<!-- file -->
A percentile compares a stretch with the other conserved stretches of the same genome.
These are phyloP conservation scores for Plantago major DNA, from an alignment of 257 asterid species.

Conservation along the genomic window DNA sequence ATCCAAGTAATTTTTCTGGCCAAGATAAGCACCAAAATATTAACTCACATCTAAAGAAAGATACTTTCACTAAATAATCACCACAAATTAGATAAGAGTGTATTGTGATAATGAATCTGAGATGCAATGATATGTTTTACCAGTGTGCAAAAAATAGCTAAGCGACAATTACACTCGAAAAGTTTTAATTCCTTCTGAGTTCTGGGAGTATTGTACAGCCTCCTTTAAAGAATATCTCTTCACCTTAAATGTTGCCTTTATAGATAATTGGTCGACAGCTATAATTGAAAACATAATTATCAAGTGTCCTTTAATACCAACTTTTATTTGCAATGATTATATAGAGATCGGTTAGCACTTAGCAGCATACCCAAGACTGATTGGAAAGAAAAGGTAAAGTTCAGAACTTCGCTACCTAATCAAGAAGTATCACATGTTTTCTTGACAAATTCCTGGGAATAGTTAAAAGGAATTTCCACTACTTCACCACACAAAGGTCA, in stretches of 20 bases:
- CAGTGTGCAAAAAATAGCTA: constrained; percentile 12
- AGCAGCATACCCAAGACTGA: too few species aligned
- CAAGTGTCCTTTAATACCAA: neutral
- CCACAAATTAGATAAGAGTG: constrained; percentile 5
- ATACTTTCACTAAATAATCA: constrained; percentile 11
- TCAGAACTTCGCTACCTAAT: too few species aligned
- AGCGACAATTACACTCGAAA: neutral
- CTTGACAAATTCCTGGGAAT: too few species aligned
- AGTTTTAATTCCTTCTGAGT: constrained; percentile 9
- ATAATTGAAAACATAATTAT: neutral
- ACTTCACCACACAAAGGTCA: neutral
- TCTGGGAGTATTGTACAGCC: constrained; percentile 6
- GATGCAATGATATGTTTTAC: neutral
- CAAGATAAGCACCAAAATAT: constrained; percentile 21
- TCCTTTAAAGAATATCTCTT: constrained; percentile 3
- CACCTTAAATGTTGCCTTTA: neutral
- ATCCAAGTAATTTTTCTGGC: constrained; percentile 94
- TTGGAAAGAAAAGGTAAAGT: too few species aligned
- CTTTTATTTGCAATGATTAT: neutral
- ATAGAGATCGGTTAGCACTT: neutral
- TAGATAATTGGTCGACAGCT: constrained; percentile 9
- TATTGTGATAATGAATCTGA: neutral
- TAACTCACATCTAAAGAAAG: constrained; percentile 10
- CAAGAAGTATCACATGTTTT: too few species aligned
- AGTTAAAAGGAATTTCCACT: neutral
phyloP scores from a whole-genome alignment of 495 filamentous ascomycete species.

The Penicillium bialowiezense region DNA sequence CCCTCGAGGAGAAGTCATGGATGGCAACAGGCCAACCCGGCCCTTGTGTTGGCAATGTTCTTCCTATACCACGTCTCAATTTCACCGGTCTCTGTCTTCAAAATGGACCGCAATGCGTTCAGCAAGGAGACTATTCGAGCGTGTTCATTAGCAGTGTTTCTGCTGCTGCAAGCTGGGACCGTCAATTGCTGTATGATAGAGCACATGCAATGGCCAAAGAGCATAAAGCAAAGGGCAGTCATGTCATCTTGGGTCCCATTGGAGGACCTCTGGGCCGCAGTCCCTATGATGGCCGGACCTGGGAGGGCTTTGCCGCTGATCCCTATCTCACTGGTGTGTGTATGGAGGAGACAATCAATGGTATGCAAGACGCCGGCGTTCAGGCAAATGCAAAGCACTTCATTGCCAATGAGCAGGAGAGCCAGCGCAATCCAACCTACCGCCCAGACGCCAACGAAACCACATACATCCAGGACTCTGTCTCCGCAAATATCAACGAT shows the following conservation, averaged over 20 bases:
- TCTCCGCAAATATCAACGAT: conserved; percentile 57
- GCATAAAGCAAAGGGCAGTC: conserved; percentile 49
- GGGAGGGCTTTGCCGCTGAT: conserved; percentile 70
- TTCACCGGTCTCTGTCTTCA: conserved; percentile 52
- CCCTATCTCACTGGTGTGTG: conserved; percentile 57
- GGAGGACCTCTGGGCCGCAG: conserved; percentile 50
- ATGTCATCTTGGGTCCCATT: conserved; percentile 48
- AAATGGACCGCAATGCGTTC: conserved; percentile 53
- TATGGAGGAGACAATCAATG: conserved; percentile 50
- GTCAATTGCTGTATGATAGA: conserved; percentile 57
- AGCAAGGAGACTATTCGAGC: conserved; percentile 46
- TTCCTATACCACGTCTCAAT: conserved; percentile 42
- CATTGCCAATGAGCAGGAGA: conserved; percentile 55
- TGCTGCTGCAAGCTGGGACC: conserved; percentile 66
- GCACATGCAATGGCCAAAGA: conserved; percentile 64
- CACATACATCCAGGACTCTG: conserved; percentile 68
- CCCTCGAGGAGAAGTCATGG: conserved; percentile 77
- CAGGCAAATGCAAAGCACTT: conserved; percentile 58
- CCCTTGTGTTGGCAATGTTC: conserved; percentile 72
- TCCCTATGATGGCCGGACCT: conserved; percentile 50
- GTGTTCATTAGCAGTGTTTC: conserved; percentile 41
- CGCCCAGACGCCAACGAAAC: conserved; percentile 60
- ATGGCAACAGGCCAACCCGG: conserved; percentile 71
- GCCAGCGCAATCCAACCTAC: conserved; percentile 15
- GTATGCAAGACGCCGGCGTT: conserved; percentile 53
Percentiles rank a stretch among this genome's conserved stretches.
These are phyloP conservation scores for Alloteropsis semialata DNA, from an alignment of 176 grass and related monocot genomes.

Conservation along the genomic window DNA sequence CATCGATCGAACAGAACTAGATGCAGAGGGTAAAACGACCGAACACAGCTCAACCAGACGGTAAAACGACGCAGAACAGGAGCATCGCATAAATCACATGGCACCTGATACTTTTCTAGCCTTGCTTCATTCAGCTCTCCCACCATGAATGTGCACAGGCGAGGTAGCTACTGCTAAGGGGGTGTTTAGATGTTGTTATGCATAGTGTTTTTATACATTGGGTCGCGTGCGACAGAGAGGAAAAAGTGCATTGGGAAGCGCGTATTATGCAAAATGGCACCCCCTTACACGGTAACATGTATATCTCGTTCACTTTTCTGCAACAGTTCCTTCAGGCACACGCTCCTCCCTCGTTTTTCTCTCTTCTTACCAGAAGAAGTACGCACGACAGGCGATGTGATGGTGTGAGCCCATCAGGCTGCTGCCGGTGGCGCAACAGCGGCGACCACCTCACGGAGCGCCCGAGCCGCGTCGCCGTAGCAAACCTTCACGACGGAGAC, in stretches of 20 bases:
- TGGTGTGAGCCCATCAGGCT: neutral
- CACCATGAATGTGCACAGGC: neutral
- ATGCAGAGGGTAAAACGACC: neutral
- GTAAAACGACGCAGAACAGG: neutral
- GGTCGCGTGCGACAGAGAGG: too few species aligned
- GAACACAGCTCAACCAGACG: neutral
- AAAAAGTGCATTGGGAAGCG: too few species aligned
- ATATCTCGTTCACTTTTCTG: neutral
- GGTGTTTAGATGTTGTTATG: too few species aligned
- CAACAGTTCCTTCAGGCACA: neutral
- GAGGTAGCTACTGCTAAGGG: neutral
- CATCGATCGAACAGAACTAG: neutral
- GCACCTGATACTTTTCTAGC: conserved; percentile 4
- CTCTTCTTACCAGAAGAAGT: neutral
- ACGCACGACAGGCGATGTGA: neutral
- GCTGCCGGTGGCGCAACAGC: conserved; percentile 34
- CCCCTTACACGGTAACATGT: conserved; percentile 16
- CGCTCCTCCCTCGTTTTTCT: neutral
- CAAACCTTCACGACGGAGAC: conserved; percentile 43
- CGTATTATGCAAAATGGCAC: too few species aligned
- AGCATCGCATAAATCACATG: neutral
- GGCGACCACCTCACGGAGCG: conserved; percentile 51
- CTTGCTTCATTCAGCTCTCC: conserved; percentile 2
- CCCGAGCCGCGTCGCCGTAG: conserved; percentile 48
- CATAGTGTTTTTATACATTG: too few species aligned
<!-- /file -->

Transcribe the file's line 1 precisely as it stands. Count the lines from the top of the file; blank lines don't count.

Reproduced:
A percentile compares a stretch with the other conserved stretches of the same genome.